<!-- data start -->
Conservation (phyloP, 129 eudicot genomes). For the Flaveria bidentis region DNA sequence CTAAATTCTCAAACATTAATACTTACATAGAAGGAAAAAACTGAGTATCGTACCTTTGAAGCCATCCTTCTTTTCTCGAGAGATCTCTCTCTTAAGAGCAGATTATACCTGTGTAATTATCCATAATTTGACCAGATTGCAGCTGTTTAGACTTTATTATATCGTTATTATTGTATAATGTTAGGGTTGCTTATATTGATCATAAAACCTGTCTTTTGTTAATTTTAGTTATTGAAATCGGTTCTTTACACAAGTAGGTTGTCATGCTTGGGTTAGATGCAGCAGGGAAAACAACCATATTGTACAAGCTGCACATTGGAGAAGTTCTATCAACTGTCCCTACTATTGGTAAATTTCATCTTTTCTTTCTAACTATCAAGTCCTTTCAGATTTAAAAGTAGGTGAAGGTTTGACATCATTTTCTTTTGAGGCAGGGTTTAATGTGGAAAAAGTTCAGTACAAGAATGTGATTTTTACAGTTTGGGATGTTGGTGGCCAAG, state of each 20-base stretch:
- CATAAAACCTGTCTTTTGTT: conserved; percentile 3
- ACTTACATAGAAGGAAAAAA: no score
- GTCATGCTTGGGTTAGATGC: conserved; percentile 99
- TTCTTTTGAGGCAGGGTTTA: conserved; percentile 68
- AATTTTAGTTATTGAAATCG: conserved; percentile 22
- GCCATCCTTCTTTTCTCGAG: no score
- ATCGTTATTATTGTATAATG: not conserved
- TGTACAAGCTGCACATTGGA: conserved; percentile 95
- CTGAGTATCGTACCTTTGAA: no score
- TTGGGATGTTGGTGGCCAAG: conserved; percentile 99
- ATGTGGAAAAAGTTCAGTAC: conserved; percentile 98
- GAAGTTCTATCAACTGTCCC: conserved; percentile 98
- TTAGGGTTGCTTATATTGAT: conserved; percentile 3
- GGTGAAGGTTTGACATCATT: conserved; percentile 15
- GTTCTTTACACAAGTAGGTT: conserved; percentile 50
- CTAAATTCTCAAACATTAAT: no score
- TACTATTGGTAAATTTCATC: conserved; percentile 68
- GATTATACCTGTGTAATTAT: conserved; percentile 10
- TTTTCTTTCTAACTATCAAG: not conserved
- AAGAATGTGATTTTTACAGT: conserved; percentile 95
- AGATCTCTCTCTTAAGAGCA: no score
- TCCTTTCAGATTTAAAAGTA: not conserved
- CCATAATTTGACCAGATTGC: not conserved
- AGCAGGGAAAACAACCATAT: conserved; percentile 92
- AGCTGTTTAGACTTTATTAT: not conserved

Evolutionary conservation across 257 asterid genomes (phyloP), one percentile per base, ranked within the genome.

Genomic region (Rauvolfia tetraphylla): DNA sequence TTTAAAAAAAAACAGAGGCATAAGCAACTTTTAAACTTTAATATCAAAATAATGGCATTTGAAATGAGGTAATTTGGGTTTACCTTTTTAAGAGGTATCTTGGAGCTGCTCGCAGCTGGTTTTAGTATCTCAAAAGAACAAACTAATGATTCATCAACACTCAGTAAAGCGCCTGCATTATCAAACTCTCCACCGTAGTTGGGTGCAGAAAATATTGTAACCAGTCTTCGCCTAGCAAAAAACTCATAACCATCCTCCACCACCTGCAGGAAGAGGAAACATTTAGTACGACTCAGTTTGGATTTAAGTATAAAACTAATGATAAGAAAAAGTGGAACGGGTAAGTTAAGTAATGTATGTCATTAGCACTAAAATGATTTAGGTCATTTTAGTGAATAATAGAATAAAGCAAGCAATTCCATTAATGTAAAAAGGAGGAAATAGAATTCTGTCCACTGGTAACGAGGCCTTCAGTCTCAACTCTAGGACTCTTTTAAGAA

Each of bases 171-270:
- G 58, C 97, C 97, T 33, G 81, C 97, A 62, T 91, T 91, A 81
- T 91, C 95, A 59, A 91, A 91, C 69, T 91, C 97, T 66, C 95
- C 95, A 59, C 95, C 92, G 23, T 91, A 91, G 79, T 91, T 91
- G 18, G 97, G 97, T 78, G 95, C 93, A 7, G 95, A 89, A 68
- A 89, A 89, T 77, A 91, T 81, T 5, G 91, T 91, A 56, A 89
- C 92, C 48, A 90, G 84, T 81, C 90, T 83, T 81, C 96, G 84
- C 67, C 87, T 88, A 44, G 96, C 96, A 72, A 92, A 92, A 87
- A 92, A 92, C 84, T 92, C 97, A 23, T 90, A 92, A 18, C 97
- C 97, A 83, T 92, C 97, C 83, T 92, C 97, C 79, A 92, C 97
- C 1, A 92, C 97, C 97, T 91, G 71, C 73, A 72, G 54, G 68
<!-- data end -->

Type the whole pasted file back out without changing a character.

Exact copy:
Conservation (phyloP, 129 eudicot genomes). For the Flaveria bidentis region DNA sequence CTAAATTCTCAAACATTAATACTTACATAGAAGGAAAAAACTGAGTATCGTACCTTTGAAGCCATCCTTCTTTTCTCGAGAGATCTCTCTCTTAAGAGCAGATTATACCTGTGTAATTATCCATAATTTGACCAGATTGCAGCTGTTTAGACTTTATTATATCGTTATTATTGTATAATGTTAGGGTTGCTTATATTGATCATAAAACCTGTCTTTTGTTAATTTTAGTTATTGAAATCGGTTCTTTACACAAGTAGGTTGTCATGCTTGGGTTAGATGCAGCAGGGAAAACAACCATATTGTACAAGCTGCACATTGGAGAAGTTCTATCAACTGTCCCTACTATTGGTAAATTTCATCTTTTCTTTCTAACTATCAAGTCCTTTCAGATTTAAAAGTAGGTGAAGGTTTGACATCATTTTCTTTTGAGGCAGGGTTTAATGTGGAAAAAGTTCAGTACAAGAATGTGATTTTTACAGTTTGGGATGTTGGTGGCCAAG, state of each 20-base stretch:
- CATAAAACCTGTCTTTTGTT: conserved; percentile 3
- ACTTACATAGAAGGAAAAAA: no score
- GTCATGCTTGGGTTAGATGC: conserved; percentile 99
- TTCTTTTGAGGCAGGGTTTA: conserved; percentile 68
- AATTTTAGTTATTGAAATCG: conserved; percentile 22
- GCCATCCTTCTTTTCTCGAG: no score
- ATCGTTATTATTGTATAATG: not conserved
- TGTACAAGCTGCACATTGGA: conserved; percentile 95
- CTGAGTATCGTACCTTTGAA: no score
- TTGGGATGTTGGTGGCCAAG: conserved; percentile 99
- ATGTGGAAAAAGTTCAGTAC: conserved; percentile 98
- GAAGTTCTATCAACTGTCCC: conserved; percentile 98
- TTAGGGTTGCTTATATTGAT: conserved; percentile 3
- GGTGAAGGTTTGACATCATT: conserved; percentile 15
- GTTCTTTACACAAGTAGGTT: conserved; percentile 50
- CTAAATTCTCAAACATTAAT: no score
- TACTATTGGTAAATTTCATC: conserved; percentile 68
- GATTATACCTGTGTAATTAT: conserved; percentile 10
- TTTTCTTTCTAACTATCAAG: not conserved
- AAGAATGTGATTTTTACAGT: conserved; percentile 95
- AGATCTCTCTCTTAAGAGCA: no score
- TCCTTTCAGATTTAAAAGTA: not conserved
- CCATAATTTGACCAGATTGC: not conserved
- AGCAGGGAAAACAACCATAT: conserved; percentile 92
- AGCTGTTTAGACTTTATTAT: not conserved

Evolutionary conservation across 257 asterid genomes (phyloP), one percentile per base, ranked within the genome.

Genomic region (Rauvolfia tetraphylla): DNA sequence TTTAAAAAAAAACAGAGGCATAAGCAACTTTTAAACTTTAATATCAAAATAATGGCATTTGAAATGAGGTAATTTGGGTTTACCTTTTTAAGAGGTATCTTGGAGCTGCTCGCAGCTGGTTTTAGTATCTCAAAAGAACAAACTAATGATTCATCAACACTCAGTAAAGCGCCTGCATTATCAAACTCTCCACCGTAGTTGGGTGCAGAAAATATTGTAACCAGTCTTCGCCTAGCAAAAAACTCATAACCATCCTCCACCACCTGCAGGAAGAGGAAACATTTAGTACGACTCAGTTTGGATTTAAGTATAAAACTAATGATAAGAAAAAGTGGAACGGGTAAGTTAAGTAATGTATGTCATTAGCACTAAAATGATTTAGGTCATTTTAGTGAATAATAGAATAAAGCAAGCAATTCCATTAATGTAAAAAGGAGGAAATAGAATTCTGTCCACTGGTAACGAGGCCTTCAGTCTCAACTCTAGGACTCTTTTAAGAA

Each of bases 171-270:
- G 58, C 97, C 97, T 33, G 81, C 97, A 62, T 91, T 91, A 81
- T 91, C 95, A 59, A 91, A 91, C 69, T 91, C 97, T 66, C 95
- C 95, A 59, C 95, C 92, G 23, T 91, A 91, G 79, T 91, T 91
- G 18, G 97, G 97, T 78, G 95, C 93, A 7, G 95, A 89, A 68
- A 89, A 89, T 77, A 91, T 81, T 5, G 91, T 91, A 56, A 89
- C 92, C 48, A 90, G 84, T 81, C 90, T 83, T 81, C 96, G 84
- C 67, C 87, T 88, A 44, G 96, C 96, A 72, A 92, A 92, A 87
- A 92, A 92, C 84, T 92, C 97, A 23, T 90, A 92, A 18, C 97
- C 97, A 83, T 92, C 97, C 83, T 92, C 97, C 79, A 92, C 97
- C 1, A 92, C 97, C 97, T 91, G 71, C 73, A 72, G 54, G 68